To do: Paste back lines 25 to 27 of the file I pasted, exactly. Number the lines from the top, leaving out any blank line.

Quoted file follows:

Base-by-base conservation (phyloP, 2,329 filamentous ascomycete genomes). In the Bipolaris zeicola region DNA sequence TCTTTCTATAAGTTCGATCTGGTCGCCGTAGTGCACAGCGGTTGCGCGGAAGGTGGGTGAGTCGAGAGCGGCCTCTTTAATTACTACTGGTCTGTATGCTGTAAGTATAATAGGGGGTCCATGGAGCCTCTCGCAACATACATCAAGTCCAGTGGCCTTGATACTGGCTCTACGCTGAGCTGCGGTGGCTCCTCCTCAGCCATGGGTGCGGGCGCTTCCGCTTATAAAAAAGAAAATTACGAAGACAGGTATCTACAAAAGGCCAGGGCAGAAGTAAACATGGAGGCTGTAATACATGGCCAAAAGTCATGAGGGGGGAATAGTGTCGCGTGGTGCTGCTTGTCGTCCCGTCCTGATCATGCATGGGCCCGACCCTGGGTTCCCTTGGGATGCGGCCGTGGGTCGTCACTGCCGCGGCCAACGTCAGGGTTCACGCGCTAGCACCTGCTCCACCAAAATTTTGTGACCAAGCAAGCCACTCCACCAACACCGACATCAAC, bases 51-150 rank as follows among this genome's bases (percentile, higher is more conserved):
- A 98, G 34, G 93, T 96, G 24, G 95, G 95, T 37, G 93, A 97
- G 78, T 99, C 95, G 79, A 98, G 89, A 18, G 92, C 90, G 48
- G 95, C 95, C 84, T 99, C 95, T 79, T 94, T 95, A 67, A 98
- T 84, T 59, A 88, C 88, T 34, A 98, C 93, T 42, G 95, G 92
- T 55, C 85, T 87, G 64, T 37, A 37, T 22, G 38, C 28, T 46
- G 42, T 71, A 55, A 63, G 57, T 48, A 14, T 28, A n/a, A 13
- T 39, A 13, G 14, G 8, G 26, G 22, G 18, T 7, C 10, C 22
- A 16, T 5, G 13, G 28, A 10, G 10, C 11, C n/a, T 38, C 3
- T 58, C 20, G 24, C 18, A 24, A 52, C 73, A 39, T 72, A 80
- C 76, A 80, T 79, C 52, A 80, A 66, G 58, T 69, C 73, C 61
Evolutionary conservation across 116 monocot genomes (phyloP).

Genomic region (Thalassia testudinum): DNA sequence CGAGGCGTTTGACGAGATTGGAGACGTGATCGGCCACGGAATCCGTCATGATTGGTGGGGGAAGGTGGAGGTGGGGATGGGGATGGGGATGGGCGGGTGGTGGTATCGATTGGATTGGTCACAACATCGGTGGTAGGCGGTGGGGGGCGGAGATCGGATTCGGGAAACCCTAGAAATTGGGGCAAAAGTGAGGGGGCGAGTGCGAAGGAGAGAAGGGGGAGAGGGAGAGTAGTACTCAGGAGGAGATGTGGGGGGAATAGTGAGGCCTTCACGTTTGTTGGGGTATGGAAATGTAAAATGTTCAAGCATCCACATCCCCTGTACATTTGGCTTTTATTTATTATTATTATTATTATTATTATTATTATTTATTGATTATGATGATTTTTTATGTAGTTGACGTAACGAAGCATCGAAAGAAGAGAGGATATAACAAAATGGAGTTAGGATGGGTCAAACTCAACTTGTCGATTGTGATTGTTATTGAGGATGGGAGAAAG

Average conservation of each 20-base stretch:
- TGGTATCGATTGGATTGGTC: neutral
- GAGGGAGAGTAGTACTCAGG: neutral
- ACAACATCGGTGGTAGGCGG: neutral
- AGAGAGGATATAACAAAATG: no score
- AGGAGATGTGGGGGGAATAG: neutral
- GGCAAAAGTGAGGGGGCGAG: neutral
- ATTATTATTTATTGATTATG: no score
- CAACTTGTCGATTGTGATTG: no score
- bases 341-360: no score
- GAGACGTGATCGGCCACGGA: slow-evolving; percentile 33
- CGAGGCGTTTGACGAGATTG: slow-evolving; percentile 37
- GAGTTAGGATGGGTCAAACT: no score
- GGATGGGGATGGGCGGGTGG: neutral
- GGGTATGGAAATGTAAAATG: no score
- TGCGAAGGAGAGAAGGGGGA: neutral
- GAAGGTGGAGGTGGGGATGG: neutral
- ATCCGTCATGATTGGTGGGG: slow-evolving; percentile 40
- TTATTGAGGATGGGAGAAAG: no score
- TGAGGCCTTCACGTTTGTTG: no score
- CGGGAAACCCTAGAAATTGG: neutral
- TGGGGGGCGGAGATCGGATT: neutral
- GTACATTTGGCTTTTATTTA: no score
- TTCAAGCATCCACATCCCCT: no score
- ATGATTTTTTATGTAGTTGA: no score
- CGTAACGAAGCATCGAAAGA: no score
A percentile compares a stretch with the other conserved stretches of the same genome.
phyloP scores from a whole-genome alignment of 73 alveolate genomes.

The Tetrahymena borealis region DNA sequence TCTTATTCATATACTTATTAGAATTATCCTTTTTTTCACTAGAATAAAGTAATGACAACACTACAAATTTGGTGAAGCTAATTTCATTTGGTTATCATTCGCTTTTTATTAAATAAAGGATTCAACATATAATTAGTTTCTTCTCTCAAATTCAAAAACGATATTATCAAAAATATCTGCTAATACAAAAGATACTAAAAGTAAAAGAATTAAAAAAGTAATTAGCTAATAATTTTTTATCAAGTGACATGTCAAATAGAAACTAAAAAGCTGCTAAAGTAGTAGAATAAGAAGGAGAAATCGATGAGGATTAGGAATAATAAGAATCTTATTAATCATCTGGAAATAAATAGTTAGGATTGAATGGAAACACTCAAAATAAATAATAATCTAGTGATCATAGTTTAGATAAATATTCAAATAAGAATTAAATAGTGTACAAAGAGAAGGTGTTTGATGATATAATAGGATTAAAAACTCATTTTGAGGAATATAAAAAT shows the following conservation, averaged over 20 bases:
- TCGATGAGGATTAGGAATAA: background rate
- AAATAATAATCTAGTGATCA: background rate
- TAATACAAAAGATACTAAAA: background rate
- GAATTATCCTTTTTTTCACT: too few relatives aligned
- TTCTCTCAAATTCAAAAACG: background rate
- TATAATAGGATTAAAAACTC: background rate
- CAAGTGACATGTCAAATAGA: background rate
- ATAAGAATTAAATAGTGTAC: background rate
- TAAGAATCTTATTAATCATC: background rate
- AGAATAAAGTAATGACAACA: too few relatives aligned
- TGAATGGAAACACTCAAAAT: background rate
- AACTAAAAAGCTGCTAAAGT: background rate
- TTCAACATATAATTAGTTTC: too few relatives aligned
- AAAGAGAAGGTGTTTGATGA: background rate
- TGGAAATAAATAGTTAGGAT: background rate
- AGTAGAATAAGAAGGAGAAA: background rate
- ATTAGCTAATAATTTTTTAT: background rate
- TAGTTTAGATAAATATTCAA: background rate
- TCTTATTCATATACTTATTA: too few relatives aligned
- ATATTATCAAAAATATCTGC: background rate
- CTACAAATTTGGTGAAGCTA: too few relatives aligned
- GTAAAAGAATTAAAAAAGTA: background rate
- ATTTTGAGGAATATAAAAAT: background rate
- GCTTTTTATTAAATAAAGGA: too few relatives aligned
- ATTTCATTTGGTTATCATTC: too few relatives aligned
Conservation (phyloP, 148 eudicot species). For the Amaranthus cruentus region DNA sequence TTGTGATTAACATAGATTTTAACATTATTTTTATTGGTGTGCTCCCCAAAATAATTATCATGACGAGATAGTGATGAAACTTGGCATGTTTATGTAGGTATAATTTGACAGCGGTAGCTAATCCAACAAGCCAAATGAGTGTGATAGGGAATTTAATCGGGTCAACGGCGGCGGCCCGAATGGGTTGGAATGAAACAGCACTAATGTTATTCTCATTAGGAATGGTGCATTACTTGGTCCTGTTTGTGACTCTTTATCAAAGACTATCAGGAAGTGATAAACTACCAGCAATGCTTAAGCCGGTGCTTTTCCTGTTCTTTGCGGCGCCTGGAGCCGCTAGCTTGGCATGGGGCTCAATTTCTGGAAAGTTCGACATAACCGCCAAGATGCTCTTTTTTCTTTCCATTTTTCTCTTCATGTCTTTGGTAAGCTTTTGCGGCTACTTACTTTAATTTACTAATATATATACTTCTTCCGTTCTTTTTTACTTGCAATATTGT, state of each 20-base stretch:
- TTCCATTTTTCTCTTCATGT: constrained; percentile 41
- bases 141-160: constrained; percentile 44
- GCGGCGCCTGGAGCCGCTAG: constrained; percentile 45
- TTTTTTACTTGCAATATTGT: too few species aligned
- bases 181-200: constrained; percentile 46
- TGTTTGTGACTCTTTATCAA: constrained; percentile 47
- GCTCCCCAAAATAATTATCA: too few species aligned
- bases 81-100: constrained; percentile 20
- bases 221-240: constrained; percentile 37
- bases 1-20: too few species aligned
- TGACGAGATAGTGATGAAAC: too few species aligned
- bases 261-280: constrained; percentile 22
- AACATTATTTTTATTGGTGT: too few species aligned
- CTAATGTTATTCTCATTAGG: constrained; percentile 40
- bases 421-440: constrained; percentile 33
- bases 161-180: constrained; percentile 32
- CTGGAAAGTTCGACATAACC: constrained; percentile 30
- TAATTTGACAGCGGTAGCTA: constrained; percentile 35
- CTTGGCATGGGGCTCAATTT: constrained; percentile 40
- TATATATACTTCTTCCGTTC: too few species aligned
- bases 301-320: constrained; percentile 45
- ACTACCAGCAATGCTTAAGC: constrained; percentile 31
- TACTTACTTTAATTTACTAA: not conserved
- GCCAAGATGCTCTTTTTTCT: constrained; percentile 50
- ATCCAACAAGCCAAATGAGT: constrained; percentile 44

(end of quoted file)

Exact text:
- CGAGGCGTTTGACGAGATTG: slow-evolving; percentile 37
- GAGTTAGGATGGGTCAAACT: no score
- GGATGGGGATGGGCGGGTGG: neutral